Do I need a personal injury attorney if a vehicle defect caused my car accident?
Driver error isn't the only cause of serious or fatal car accidents. Sometimes, defective car parts come loose, break, or fail to perform.
Since 1966, the National Highway Traffic Safety Administration (NHTSA) has recalled nearly 400 million cars due to dangerous manufacturing defects. In addition, the agency has recalled nearly 50 million tires, nearly 70 million car parts, and more than 40 million car seats.
Once a defect has been discovered, car manufacturers must notify the NHTSA (who, then, initiates a recall).
What types of vehicle defects are there?
Title 49, Chapter 301 of federal code says that all cars must be manufactured, designed, and built to perform in a way that protects the public from the risk of a car accident. Some common examples of safety-related car defects provided by the NHTSA include:
- Broken steering components that result in partial or total loss of vehicle control
- Fuel system defects that can result in fires in the event of a crash
- Accelerator controls that break or get struck
- Wheel components that break or come loose, resulting in loss of vehicle control
- Engine cooling fan blades that suddenly break
- Failed windshield wiper assemblies that can result in visibility issues
- Seats, headrests or seat backs that suddenly fail
- Electrical wiring defects that result in car fires; and,
- Faulty or dangerous airbags that deploy unexpectedly or project dangerous materials
How likely am I to drive a defective car?
Defects are very common, even in brand new cars. Luckily, under federal law, new car dealers are required to repair all safety recalls before a car can be sold to the public.
Used car dealers, on the other hand, are not required to do so. In fact, there are no laws even requiring them to disclose to a buyer that a car has an open recall or safety defect. As a result, car buyers are forced to take matters into their own hands.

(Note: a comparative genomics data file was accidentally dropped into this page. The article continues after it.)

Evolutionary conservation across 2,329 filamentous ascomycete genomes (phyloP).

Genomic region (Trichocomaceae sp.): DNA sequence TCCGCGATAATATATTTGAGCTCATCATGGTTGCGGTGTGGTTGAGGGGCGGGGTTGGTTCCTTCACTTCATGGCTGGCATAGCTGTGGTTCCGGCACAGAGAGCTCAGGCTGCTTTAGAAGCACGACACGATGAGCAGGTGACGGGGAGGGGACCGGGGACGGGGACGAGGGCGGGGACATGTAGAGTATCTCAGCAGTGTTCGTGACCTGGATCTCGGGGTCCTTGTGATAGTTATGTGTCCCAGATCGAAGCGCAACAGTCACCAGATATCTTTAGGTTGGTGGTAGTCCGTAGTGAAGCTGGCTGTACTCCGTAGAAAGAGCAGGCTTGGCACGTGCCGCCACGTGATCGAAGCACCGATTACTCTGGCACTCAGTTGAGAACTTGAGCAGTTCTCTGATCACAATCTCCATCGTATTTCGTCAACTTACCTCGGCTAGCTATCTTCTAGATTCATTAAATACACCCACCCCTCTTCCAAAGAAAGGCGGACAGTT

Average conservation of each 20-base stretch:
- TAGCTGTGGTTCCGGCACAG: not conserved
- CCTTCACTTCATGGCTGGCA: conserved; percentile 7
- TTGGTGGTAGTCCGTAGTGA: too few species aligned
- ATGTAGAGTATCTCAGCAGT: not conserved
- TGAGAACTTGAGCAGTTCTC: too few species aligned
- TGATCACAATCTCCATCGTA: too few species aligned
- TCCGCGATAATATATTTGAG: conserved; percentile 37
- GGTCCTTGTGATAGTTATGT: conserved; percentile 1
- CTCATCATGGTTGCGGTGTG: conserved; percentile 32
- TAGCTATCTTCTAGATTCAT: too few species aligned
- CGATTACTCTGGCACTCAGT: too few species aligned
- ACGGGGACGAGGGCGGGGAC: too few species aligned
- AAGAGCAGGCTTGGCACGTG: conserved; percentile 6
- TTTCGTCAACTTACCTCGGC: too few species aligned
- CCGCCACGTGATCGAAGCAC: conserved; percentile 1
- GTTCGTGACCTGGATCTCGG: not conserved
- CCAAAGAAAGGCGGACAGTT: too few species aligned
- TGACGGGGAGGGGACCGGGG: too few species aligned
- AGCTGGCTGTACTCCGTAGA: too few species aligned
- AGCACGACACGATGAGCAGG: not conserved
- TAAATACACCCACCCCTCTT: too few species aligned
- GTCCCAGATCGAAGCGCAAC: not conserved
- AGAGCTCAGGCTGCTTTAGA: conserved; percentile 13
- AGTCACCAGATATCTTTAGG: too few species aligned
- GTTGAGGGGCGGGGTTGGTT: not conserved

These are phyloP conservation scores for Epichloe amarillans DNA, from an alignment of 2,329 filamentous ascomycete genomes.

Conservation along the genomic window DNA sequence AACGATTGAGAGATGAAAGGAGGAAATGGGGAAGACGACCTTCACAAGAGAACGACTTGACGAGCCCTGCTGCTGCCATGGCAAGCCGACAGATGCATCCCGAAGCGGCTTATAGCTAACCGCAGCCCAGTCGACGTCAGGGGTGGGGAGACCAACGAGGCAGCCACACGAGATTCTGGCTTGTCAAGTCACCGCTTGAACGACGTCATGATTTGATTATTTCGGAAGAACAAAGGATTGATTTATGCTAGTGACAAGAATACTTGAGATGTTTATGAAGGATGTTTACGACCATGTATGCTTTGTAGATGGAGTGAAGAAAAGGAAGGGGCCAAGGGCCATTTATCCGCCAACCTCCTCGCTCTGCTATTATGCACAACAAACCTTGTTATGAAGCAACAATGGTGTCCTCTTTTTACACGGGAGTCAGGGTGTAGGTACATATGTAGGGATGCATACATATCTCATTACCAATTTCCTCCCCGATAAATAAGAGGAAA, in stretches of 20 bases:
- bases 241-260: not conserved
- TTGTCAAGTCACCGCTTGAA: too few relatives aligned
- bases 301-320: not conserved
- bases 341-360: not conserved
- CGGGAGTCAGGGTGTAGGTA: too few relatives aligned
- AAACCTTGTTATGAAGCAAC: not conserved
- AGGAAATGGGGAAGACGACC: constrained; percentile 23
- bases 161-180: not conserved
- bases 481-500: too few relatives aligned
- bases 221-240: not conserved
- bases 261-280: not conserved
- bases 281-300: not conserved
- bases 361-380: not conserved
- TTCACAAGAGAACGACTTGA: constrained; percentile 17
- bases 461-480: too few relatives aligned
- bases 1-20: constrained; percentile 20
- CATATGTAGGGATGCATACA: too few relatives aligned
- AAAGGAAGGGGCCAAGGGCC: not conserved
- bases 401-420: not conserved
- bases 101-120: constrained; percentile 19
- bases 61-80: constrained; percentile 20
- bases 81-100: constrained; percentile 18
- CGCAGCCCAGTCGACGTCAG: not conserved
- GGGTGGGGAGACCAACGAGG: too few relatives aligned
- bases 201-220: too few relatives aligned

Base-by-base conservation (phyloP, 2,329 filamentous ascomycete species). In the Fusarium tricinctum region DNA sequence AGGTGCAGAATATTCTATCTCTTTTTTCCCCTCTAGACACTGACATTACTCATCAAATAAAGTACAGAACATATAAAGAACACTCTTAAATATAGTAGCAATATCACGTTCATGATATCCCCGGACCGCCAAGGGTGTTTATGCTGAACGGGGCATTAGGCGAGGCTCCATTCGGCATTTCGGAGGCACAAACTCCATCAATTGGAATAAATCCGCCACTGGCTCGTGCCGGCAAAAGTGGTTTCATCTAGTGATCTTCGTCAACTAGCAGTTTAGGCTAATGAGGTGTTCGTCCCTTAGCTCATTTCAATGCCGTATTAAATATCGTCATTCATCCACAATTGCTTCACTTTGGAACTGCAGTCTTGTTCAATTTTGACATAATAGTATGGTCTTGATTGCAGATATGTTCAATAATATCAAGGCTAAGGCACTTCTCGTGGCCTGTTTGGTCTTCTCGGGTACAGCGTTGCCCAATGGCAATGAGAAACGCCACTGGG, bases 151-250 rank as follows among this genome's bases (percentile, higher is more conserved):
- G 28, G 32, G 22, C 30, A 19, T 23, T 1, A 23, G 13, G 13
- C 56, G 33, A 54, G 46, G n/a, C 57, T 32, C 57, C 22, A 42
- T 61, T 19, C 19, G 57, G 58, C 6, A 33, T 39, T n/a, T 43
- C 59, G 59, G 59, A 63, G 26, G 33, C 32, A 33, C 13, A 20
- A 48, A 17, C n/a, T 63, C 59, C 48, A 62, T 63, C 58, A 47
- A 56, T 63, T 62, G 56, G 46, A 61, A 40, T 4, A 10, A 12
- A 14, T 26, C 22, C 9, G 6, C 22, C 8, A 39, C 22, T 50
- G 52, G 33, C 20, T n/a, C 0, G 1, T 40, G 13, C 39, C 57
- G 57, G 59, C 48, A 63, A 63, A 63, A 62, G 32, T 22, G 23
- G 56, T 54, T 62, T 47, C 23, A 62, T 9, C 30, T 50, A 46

Recently, the U.S. Public Interest Research Group Education Fund and Consumers for Auto Reliability and Safety launched an investigation into online used car company AutoNation. According to the report, approximately 285 of the used cars sold across 28 of the company's locations had open, unrepaired safety recalls.
These included the Takata airbags and General Motors ignition switches that were already recalled by the NHTSA. Both defects have resulted in hundreds of traffic fatalities.
What can I do to protect myself?
If you have already owned a car for a significant amount of time, you will likely be notified of an open recall by mail. If you're not sure if your car, or the car you're about to purchase, has an open recall, you can do some digging yourself.
The NHTSA allows you to check for open recalls by searching the vehicle identification number (VIN). The VIN is located where the driver's side dashboard meets the steering wheel.
If you were involved in a car accident due to a safety defect, you may have a right to take legal action:
- Your car had a defect that you weren't aware of, which resulted in either a single-vehicle crash or a collision with another car.
- The driver of another car had a vehicle safety defect that resulted in you being hit.
Crashes caused by car defects are often complex. An experienced Maryland car accident attorney can launch an investigation into your crash and find out who or what was at fault by hiring the right experts and doing a thorough investigation. Responsible parties may be:
- The driver of another car, if he or she was aware of a safety defect and failed to address it
- A car or parts manufacturer
- A mechanic who failed to properly repair the car
- The car dealership who sold a dangerous car
If you have any questions about which course of legal action you can take, the Law Offices of Stuart L. Plotnick, LLC can answer. With our law office located in Rockville, MD, we serve clients throughout Maryland, Virginia, and the District of Columbia. Contact us online today for a free consultation.